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Re: No Good Deed (Sequel to The Show)

Postby Kusanagi » Sat Mar 09, 2013 12:07 am

Oh wow I got a mention! :D

Right now I'm focused on finishing City's a Stage, after that who knows.

Connections is doubtful more because I feel like I'm a different person than when I wrote it, and don't believe I could capture that insane feel that made it work. (Translation: I got old and can't drink nearly that much anymore :P )
http://www.furaffinity.net/user/kusanagi/

http://giantessworld.net/viewuser.php?uid=27873 (something new has been added :o)

catch other stories by the drunken writer
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Re: No Good Deed (Sequel to The Show)

Postby arbon » Sat Mar 09, 2013 1:01 am

Haha, I got a mention as well. It’s a good thing this particular story is over, because the discussion is quite literally all over the place. I mean, Jeez Koolkitty, I haven’t found any actual works from you yet, but by the time you actually get around to writing and posting something I’m willing to bet it will be lengthy and it will take inspiration from /everything/.

(similarly, in Arbon's Jack and Jill, it seemed socially acceptable to eat micros, but not a commodity that could be purchased)


Side note regarding Jack and Jill, Micros are widely available for sale, with prices and numbers varying from region to region and flavors ranging from ‘crippled’ ‘child’ and ‘feisty’ … or at least they are within Jill’s country. People only hunt for them because captive micros don’t panic or scream as much as freshly caught micros, which will be a plot point later on.
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Re: No Good Deed (Sequel to The Show)

Postby Duct Tape Fanatic » Sat Mar 09, 2013 3:57 am

So you're still working on that?
Fixing the world, one duct tape job at a time.
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Re: No Good Deed (Sequel to The Show)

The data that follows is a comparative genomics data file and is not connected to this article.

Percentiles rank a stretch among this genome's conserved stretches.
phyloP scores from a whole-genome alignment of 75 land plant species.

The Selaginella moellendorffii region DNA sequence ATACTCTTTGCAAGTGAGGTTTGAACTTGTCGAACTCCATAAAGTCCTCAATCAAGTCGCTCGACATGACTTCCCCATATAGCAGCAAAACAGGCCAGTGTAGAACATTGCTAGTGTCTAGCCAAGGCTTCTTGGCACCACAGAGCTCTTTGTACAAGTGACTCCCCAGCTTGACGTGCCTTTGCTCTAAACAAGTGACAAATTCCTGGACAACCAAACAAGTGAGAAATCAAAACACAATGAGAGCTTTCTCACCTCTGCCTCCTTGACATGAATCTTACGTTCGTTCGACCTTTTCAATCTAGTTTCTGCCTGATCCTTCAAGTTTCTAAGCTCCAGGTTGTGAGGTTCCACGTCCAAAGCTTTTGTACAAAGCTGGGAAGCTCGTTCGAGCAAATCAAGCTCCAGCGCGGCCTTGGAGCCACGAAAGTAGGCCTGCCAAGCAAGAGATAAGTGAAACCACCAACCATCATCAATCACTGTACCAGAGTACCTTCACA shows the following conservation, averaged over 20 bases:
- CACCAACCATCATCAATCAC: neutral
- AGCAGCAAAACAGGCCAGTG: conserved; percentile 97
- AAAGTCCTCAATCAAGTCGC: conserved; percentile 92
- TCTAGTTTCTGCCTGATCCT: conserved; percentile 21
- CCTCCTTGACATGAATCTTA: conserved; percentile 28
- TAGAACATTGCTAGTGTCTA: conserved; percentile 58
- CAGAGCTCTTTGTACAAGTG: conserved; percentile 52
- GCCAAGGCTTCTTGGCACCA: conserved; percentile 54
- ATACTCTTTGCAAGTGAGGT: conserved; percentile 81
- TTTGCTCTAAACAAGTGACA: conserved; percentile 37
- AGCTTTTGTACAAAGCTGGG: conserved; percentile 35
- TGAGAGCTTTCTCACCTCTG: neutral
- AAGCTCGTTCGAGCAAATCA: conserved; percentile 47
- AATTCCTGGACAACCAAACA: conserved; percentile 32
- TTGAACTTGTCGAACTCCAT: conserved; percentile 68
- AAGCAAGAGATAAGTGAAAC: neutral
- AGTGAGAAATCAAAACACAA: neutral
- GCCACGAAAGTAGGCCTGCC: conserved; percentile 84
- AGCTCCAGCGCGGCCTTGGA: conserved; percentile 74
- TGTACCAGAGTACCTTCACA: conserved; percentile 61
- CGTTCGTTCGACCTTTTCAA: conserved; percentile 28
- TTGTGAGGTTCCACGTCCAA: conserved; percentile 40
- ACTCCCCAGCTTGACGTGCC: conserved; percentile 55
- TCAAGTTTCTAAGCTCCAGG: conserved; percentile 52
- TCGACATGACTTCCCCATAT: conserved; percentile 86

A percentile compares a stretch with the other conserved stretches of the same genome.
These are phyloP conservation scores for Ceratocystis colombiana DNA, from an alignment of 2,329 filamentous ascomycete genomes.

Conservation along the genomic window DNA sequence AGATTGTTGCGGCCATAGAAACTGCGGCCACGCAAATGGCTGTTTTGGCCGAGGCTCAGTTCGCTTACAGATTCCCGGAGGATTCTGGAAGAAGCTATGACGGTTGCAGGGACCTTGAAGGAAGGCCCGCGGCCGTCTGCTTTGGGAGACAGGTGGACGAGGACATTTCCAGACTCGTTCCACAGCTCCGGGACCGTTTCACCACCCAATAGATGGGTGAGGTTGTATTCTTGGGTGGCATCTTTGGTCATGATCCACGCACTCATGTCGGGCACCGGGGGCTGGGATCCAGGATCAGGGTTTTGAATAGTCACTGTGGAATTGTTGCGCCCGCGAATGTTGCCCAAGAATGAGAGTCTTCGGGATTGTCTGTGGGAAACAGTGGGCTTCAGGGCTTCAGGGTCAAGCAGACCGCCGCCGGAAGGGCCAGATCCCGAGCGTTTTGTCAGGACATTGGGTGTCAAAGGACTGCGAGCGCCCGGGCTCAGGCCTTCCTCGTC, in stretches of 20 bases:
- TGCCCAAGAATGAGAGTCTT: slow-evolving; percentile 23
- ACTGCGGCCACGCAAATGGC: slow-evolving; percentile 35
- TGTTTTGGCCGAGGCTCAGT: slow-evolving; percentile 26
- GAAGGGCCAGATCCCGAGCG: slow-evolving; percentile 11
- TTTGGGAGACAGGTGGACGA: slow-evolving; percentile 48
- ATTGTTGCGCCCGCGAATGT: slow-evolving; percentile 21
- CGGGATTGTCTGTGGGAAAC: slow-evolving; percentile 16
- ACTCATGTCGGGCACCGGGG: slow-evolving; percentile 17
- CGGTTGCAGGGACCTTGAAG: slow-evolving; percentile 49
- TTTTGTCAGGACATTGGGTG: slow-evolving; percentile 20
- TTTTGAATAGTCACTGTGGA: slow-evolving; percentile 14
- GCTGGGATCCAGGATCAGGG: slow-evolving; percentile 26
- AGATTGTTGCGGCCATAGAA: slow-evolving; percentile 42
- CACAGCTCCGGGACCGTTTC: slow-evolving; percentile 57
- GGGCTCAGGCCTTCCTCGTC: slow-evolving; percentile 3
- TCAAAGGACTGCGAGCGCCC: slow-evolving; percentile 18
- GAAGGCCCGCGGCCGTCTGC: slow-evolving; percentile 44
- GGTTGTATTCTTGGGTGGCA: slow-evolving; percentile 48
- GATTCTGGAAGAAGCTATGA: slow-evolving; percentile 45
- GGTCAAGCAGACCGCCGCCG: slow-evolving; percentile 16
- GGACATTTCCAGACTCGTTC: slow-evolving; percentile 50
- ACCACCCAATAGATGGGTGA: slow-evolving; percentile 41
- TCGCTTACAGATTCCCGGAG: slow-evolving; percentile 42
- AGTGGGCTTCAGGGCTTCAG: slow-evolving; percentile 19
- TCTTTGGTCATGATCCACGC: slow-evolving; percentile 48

Postby arbon » Sat Mar 09, 2013 4:31 am

Yeah, I'm about halfway to the point where I'll feel comfortable posting more to it. Have been writing it for a while now, even managed to get an editor willing to look over things. My greatest accomplishment thus far was giving him nightmares. :twisted:

I've made it to chapter 15 (156 pages total, what's currently posted is 34 pages) from Jill's perspective, but because knowing what Jill's thinking will absolutely destroy any sense of tension or suspense that might otherwise come from Jack's perspective, I need to Finnish writing his and make sure those are posted first. Add in the fact that people are actually paying attention to it, let alone all of my favorite authors, and I'm even more hesitant to post anything until I'm absolutely proud of it.
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Re: No Good Deed (Sequel to The Show)

Postby TendoTwo » Sat Mar 09, 2013 5:44 am

arbon wrote:Side note regarding Jack and Jill, Micros are widely available for sale, with prices and numbers varying from region to region and flavors ranging from ‘crippled’ ‘child’ and ‘feisty’ … or at least they are within Jill’s country. People only hunt for them because captive micros don’t panic or scream as much as freshly caught micros, which will be a plot point later on.


Wow, that's uhh...... disturbing, to be honest.
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Re: No Good Deed (Sequel to The Show)

Postby Kusanagi » Sat Mar 09, 2013 6:42 am

well clearly the new focus on the debate has to be on Arbon to post more :P

Seriously though, I love Jack and Jill, it is like the flip side to Rick and Silvia, that much darker and more desperate without going overboard. That oh so awesome spot that DTF resides, and that I try to (miserably) maintain, that spot between the cliche gentle and rampage. Course I'm just speaking from my own bias, but the hell with it, more Jack and Jill please!
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http://giantessworld.net/viewuser.php?uid=27873 (something new has been added :o)